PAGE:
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The Rhodobacter sphaeroides reaction centre is a relatively robust and tractable membrane protein that has potential for exploitation in technological applications, including biohybrid devices for photovoltaics and biosensing. This report assessed the usefulness of the photocurrent generated by this reaction centre adhered to a small working electrode as the basis for a biosensor for classes of herbicides used extensively for the control of weeds in major agricultural crops. Photocurrent generation was inhibited in a concentration-dependent manner by the triazides atrazine and terbutryn, but not by nitrile or phenylurea herbicides. Measurements of the effects of these herbicides on the kinetics of charge recombination in photo-oxidised reaction centres in solution showed the same selectivity of response. Titrations of reaction centre photocurrents yielded half maximal inhibitory concentrations of 208nM and 2.1µM for terbutryn and atrazine, respectively, with limits of detection estimated at around 8nM and 50nM, respectively. Photocurrent attenuation provided a direct measure of herbicide concentration, with no need for model-dependent kinetic analysis of the signal used for detection or the use of prohibitively complex instrumentation, and prospects for the use of protein engineering to develop the sensitivity and selectivity of herbicide binding by the Rba. sphaeroides reaction centre are discussed.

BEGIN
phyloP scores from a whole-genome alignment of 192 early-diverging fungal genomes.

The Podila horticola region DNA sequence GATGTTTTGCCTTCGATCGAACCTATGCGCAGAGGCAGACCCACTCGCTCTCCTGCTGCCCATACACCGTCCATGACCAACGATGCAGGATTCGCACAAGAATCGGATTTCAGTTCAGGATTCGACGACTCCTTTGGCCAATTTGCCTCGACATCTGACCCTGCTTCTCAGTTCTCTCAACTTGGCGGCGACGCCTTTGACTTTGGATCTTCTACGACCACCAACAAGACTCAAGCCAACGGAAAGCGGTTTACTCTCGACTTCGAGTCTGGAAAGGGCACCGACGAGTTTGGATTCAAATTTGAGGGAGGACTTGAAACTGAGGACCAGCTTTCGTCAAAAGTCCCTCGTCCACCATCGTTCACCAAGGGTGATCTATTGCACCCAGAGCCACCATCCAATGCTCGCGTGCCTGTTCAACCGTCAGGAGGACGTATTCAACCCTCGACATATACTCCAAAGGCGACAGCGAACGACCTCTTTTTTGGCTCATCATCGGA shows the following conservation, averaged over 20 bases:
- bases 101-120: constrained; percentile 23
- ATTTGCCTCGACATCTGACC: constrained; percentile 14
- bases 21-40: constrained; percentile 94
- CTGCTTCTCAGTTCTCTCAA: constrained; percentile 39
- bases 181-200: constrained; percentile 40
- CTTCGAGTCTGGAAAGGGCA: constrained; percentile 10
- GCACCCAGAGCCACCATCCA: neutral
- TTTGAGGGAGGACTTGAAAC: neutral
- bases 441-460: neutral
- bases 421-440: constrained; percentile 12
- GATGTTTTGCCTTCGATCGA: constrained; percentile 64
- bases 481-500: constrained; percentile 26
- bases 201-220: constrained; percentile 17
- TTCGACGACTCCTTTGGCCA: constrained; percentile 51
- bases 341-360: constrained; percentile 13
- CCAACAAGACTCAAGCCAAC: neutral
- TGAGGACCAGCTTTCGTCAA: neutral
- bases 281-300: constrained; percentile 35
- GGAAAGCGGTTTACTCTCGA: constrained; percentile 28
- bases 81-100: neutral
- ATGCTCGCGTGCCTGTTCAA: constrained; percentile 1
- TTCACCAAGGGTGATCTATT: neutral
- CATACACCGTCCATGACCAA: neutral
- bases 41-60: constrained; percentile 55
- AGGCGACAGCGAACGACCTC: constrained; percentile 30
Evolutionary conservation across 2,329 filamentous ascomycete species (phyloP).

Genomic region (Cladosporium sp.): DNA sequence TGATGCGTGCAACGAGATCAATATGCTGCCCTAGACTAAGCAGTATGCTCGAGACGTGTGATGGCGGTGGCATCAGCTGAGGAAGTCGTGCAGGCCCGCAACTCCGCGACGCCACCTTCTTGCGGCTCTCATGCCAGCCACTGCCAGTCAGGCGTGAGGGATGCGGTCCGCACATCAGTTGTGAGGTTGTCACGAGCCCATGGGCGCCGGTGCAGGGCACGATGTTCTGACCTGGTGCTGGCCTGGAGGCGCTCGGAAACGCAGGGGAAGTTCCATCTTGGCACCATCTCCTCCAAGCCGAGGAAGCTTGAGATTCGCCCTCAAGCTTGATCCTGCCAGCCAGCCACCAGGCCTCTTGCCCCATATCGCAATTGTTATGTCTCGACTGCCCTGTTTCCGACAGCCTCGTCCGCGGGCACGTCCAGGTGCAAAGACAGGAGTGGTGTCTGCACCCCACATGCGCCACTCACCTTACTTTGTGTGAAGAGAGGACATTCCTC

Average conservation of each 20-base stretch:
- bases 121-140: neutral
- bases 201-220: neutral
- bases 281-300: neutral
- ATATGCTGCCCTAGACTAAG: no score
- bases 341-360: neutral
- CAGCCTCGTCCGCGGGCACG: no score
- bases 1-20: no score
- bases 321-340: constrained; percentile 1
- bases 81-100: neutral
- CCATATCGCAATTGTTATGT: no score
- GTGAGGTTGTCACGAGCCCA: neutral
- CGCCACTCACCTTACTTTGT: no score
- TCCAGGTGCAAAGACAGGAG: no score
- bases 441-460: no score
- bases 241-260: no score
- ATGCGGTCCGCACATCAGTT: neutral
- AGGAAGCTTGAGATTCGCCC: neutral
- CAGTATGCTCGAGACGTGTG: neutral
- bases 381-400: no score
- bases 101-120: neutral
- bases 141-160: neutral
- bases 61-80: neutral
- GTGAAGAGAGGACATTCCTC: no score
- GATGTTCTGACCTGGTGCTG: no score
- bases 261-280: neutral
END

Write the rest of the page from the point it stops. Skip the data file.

Bibliographical noteCopyright © 2014 The Authors. Published by Elsevier B.V. All rights reserved.
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